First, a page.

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Site plan review meeting for Belmont infill residential scheduled for tomorrow

As Charlottesville continues to change under the impact of a new Comprehensive Plan that encourages more residential density, there are still some examples of projects that could build to higher density under existing zoning.

One such example comes up tomorrow at a site plan review conference that will be held virtually at 10 a.m. by the city’s Neighborhood Development Services Department. (meeting info)

An entity with the name Belmont & Carlton Holdings LLC owns 16 parcels in the area, with one of them being a 2.58 acre parcel purchased in February 2006 upon which an automotive repair use has been on the property for many years. All of the land is zoned Neighborhood Commercial Center, which is the reason there are commercial uses in what some refer to as downtown Belmont. 

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Divided Planning Commission approves seven-story building on Jefferson Park Avenue 

A divided Charlottesville Planning Commission voted 4-3 on May 10 to recommend that City Council approve a special use permit for additional height and density for a seven-story U-shaped building at 2005 Jefferson Park Avenue.  They’ve also recommended reducing parking requirements by 22 percent over what would otherwise be required.

“The [special use permit] is required to accommodate a development being proposed for 119-units of multifamily dwellings within one building with underground parking,” said city planner Matt Alfele. 

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Augusta County official named to State Board of Elections

Governor Glenn Youngkin has named a member of the Augusta County Board of Elections to serve on the Virginia State Board of Elections. Youngkin named Georgia K. Alvis-Long to the position. A press release identifies her occupation as a registered nurse instructor.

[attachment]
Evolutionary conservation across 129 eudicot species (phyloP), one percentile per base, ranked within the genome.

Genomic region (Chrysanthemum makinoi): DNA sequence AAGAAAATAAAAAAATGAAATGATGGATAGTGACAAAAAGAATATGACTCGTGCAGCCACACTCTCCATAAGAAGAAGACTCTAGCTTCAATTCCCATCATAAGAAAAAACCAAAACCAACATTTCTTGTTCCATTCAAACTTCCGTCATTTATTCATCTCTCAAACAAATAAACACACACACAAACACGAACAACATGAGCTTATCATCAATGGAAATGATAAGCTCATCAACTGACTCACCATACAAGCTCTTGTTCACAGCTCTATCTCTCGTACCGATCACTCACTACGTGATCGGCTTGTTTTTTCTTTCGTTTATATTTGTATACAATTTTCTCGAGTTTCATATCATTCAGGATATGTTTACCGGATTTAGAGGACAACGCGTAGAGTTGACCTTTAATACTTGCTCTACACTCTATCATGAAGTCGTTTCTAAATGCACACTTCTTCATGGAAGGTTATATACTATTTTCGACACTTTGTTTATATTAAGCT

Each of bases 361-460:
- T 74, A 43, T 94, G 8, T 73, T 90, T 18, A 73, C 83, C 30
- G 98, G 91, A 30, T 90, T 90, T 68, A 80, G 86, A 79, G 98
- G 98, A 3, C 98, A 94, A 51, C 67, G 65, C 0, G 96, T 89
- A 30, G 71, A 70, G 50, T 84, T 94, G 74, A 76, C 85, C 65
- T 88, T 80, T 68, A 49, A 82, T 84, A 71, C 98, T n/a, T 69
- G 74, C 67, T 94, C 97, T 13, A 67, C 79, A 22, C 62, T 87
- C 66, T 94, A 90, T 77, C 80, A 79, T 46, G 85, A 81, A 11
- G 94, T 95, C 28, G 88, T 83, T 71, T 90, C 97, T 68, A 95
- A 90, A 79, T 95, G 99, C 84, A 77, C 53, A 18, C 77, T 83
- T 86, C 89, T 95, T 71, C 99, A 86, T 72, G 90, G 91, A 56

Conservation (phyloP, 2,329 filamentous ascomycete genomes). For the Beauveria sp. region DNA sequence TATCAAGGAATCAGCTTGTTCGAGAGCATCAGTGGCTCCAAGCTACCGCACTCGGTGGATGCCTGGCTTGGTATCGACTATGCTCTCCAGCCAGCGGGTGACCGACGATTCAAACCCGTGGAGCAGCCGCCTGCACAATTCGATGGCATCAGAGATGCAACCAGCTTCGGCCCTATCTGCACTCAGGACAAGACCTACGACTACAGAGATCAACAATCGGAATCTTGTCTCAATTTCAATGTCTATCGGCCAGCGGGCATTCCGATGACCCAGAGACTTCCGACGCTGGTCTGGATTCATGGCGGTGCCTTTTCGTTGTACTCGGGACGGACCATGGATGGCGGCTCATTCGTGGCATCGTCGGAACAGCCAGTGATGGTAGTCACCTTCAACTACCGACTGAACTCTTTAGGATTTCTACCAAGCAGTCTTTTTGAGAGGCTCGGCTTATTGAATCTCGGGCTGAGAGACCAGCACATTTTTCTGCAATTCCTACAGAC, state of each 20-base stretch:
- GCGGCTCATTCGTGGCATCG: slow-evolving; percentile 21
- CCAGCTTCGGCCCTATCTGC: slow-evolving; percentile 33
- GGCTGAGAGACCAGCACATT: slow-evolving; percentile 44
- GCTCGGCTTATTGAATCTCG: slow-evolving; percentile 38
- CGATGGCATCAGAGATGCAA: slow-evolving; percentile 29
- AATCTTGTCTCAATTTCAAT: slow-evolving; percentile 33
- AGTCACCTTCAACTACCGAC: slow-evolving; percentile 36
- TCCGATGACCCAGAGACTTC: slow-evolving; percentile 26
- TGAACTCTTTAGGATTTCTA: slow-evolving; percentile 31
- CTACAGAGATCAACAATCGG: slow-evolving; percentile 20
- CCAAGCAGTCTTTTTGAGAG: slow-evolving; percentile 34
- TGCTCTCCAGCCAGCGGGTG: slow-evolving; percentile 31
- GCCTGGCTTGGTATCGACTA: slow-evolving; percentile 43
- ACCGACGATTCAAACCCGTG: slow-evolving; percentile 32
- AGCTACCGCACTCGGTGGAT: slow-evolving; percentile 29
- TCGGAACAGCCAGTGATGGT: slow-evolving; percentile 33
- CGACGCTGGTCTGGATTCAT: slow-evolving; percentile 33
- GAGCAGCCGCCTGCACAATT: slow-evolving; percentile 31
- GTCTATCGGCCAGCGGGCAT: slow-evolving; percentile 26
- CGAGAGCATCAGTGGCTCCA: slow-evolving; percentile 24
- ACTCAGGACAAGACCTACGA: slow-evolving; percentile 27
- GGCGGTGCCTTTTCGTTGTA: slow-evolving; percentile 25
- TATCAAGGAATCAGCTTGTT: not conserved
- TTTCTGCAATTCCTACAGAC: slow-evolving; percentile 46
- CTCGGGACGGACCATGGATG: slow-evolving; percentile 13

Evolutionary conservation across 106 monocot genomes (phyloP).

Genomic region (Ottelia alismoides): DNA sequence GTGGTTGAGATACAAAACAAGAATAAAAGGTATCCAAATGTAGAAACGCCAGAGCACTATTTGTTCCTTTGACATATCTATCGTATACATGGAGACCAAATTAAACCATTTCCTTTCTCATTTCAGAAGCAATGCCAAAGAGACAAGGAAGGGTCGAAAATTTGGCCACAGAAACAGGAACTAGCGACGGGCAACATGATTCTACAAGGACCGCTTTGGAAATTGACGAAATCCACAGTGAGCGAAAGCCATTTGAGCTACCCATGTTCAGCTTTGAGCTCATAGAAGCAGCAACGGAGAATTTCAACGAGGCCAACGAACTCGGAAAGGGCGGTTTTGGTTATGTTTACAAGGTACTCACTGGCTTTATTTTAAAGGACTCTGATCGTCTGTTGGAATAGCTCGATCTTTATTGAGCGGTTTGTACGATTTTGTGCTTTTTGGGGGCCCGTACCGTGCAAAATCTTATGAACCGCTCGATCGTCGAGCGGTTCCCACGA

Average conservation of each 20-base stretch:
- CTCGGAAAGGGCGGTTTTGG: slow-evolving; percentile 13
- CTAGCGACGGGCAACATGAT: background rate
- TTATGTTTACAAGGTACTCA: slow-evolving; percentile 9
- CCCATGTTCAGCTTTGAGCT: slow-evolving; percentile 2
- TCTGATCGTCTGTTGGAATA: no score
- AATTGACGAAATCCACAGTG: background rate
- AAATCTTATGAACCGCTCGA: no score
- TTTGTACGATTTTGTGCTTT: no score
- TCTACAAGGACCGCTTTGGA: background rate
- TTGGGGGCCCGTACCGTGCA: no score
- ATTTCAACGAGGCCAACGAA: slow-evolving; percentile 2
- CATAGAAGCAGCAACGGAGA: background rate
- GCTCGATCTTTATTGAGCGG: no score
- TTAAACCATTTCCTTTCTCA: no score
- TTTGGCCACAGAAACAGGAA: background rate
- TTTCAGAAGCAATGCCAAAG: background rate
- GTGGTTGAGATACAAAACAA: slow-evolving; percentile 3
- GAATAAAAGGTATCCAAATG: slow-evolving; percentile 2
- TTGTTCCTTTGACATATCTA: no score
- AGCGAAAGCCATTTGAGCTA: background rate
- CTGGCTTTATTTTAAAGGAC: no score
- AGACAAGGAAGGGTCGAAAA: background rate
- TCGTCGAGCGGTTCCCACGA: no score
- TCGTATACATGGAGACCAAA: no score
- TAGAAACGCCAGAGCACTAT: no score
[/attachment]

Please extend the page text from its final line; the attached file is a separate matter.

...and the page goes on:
Under Virginia law, the State Board of Elections is a five-member body that will have three members from the political party that won the Governor’s mansion in the last election. 

“Each political party entitled to an appointment may make and file recommendations with the Governor for the appointment,” reads Section 24.2-102 of Virginia Code.

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Alderman Library construction reaches milestone

The tallest portions of the new Alderman Library have been installed, and the University of Virginia marked the occasion with a “topping out” ceremony. UVA Today reports that over a hundred workers were on hand to witness the placement of two steel beams that had been signed by UVA officials and more. 

“The two beams are part of the steel-framed clerestory roof structure, an architectural feature that will allow natural light to reach the study and reading rooms inside the library,” writes Matt Kelly in an article posted yesterday. 

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Charlottesville zoning info slightly delayed 

Work on the next phase of the rewriting of Charlottesville’s zoning ordinance continues, but it’s slightly delayed. Neighborhood Development Services Director James Freas told the Planning Commission Tuesday that a “diagnostic and approach” report was not ready in time for their May meeting, but he hopes it will be out by the end of this month. (previous coverage)

“As this point we are anticipating that the joint meeting between the Council and the Planning Commission to eventually make a decision on moving forward with that report, we’re projecting that happening in September at this point in time,” Freas said.